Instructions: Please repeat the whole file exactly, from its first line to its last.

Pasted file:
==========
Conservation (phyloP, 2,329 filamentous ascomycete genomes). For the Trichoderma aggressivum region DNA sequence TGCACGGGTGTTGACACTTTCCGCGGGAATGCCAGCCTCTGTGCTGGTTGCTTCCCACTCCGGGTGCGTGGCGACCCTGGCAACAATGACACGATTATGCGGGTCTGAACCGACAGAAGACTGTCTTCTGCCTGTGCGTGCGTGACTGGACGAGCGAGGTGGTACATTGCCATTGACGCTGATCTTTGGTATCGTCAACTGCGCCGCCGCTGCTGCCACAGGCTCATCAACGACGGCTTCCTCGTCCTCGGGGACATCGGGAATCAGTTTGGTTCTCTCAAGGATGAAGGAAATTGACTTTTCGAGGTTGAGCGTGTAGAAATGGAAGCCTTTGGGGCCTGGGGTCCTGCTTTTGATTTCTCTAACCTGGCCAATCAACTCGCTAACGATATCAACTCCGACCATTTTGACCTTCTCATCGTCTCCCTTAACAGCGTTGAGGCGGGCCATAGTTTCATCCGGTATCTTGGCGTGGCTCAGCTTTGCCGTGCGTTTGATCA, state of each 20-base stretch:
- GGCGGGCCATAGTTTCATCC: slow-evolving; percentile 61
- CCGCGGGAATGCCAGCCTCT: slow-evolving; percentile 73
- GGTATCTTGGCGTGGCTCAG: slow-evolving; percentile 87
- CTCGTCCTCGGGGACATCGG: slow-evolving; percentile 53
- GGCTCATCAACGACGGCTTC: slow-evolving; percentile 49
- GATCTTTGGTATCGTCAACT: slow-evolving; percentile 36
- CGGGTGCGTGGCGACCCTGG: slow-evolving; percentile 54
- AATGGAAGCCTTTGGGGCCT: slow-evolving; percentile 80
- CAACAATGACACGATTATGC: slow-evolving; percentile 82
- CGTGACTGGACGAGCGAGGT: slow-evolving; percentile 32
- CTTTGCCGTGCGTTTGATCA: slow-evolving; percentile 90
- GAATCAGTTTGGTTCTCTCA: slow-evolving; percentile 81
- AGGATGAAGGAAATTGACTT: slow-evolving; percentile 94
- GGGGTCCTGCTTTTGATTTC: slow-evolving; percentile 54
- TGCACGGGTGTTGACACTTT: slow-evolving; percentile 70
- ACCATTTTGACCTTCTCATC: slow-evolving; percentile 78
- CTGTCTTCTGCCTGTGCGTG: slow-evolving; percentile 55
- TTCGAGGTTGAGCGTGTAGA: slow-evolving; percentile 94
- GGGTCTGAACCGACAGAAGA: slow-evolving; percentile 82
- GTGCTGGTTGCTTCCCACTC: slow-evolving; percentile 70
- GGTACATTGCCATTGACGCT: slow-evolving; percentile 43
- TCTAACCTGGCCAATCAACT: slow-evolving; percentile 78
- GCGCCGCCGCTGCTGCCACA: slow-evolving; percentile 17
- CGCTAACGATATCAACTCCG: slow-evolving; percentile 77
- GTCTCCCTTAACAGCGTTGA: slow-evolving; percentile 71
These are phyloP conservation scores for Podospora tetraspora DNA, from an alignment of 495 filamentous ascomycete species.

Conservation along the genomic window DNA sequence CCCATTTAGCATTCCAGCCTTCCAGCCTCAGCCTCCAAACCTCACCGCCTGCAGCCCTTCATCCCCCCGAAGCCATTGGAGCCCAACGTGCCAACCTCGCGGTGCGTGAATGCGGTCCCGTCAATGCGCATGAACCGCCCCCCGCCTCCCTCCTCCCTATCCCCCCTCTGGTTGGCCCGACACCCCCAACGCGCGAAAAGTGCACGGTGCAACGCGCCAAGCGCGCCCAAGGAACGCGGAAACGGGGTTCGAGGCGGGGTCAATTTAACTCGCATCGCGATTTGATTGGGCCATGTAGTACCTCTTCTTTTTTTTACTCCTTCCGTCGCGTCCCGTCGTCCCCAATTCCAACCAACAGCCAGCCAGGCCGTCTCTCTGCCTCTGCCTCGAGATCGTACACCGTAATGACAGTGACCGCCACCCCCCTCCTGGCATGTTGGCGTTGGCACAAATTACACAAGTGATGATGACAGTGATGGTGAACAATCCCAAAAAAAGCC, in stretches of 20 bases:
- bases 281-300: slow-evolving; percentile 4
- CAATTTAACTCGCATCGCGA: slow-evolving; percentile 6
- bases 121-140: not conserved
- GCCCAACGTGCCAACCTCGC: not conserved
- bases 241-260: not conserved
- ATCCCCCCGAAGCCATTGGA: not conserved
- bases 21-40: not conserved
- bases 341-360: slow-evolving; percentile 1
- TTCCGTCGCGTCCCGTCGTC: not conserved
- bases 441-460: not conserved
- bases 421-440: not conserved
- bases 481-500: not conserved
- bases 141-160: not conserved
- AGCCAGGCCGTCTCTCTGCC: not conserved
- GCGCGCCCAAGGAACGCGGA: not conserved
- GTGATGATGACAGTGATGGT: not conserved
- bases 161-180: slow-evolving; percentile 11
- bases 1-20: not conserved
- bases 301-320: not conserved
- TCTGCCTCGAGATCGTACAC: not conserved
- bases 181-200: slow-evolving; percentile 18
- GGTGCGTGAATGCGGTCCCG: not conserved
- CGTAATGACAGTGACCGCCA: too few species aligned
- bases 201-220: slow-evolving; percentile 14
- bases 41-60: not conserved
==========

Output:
Conservation (phyloP, 2,329 filamentous ascomycete genomes). For the Trichoderma aggressivum region DNA sequence TGCACGGGTGTTGACACTTTCCGCGGGAATGCCAGCCTCTGTGCTGGTTGCTTCCCACTCCGGGTGCGTGGCGACCCTGGCAACAATGACACGATTATGCGGGTCTGAACCGACAGAAGACTGTCTTCTGCCTGTGCGTGCGTGACTGGACGAGCGAGGTGGTACATTGCCATTGACGCTGATCTTTGGTATCGTCAACTGCGCCGCCGCTGCTGCCACAGGCTCATCAACGACGGCTTCCTCGTCCTCGGGGACATCGGGAATCAGTTTGGTTCTCTCAAGGATGAAGGAAATTGACTTTTCGAGGTTGAGCGTGTAGAAATGGAAGCCTTTGGGGCCTGGGGTCCTGCTTTTGATTTCTCTAACCTGGCCAATCAACTCGCTAACGATATCAACTCCGACCATTTTGACCTTCTCATCGTCTCCCTTAACAGCGTTGAGGCGGGCCATAGTTTCATCCGGTATCTTGGCGTGGCTCAGCTTTGCCGTGCGTTTGATCA, state of each 20-base stretch:
- GGCGGGCCATAGTTTCATCC: slow-evolving; percentile 61
- CCGCGGGAATGCCAGCCTCT: slow-evolving; percentile 73
- GGTATCTTGGCGTGGCTCAG: slow-evolving; percentile 87
- CTCGTCCTCGGGGACATCGG: slow-evolving; percentile 53
- GGCTCATCAACGACGGCTTC: slow-evolving; percentile 49
- GATCTTTGGTATCGTCAACT: slow-evolving; percentile 36
- CGGGTGCGTGGCGACCCTGG: slow-evolving; percentile 54
- AATGGAAGCCTTTGGGGCCT: slow-evolving; percentile 80
- CAACAATGACACGATTATGC: slow-evolving; percentile 82
- CGTGACTGGACGAGCGAGGT: slow-evolving; percentile 32
- CTTTGCCGTGCGTTTGATCA: slow-evolving; percentile 90
- GAATCAGTTTGGTTCTCTCA: slow-evolving; percentile 81
- AGGATGAAGGAAATTGACTT: slow-evolving; percentile 94
- GGGGTCCTGCTTTTGATTTC: slow-evolving; percentile 54
- TGCACGGGTGTTGACACTTT: slow-evolving; percentile 70
- ACCATTTTGACCTTCTCATC: slow-evolving; percentile 78
- CTGTCTTCTGCCTGTGCGTG: slow-evolving; percentile 55
- TTCGAGGTTGAGCGTGTAGA: slow-evolving; percentile 94
- GGGTCTGAACCGACAGAAGA: slow-evolving; percentile 82
- GTGCTGGTTGCTTCCCACTC: slow-evolving; percentile 70
- GGTACATTGCCATTGACGCT: slow-evolving; percentile 43
- TCTAACCTGGCCAATCAACT: slow-evolving; percentile 78
- GCGCCGCCGCTGCTGCCACA: slow-evolving; percentile 17
- CGCTAACGATATCAACTCCG: slow-evolving; percentile 77
- GTCTCCCTTAACAGCGTTGA: slow-evolving; percentile 71
These are phyloP conservation scores for Podospora tetraspora DNA, from an alignment of 495 filamentous ascomycete species.

Conservation along the genomic window DNA sequence CCCATTTAGCATTCCAGCCTTCCAGCCTCAGCCTCCAAACCTCACCGCCTGCAGCCCTTCATCCCCCCGAAGCCATTGGAGCCCAACGTGCCAACCTCGCGGTGCGTGAATGCGGTCCCGTCAATGCGCATGAACCGCCCCCCGCCTCCCTCCTCCCTATCCCCCCTCTGGTTGGCCCGACACCCCCAACGCGCGAAAAGTGCACGGTGCAACGCGCCAAGCGCGCCCAAGGAACGCGGAAACGGGGTTCGAGGCGGGGTCAATTTAACTCGCATCGCGATTTGATTGGGCCATGTAGTACCTCTTCTTTTTTTTACTCCTTCCGTCGCGTCCCGTCGTCCCCAATTCCAACCAACAGCCAGCCAGGCCGTCTCTCTGCCTCTGCCTCGAGATCGTACACCGTAATGACAGTGACCGCCACCCCCCTCCTGGCATGTTGGCGTTGGCACAAATTACACAAGTGATGATGACAGTGATGGTGAACAATCCCAAAAAAAGCC, in stretches of 20 bases:
- bases 281-300: slow-evolving; percentile 4
- CAATTTAACTCGCATCGCGA: slow-evolving; percentile 6
- bases 121-140: not conserved
- GCCCAACGTGCCAACCTCGC: not conserved
- bases 241-260: not conserved
- ATCCCCCCGAAGCCATTGGA: not conserved
- bases 21-40: not conserved
- bases 341-360: slow-evolving; percentile 1
- TTCCGTCGCGTCCCGTCGTC: not conserved
- bases 441-460: not conserved
- bases 421-440: not conserved
- bases 481-500: not conserved
- bases 141-160: not conserved
- AGCCAGGCCGTCTCTCTGCC: not conserved
- GCGCGCCCAAGGAACGCGGA: not conserved
- GTGATGATGACAGTGATGGT: not conserved
- bases 161-180: slow-evolving; percentile 11
- bases 1-20: not conserved
- bases 301-320: not conserved
- TCTGCCTCGAGATCGTACAC: not conserved
- bases 181-200: slow-evolving; percentile 18
- GGTGCGTGAATGCGGTCCCG: not conserved
- CGTAATGACAGTGACCGCCA: too few species aligned
- bases 201-220: slow-evolving; percentile 14
- bases 41-60: not conserved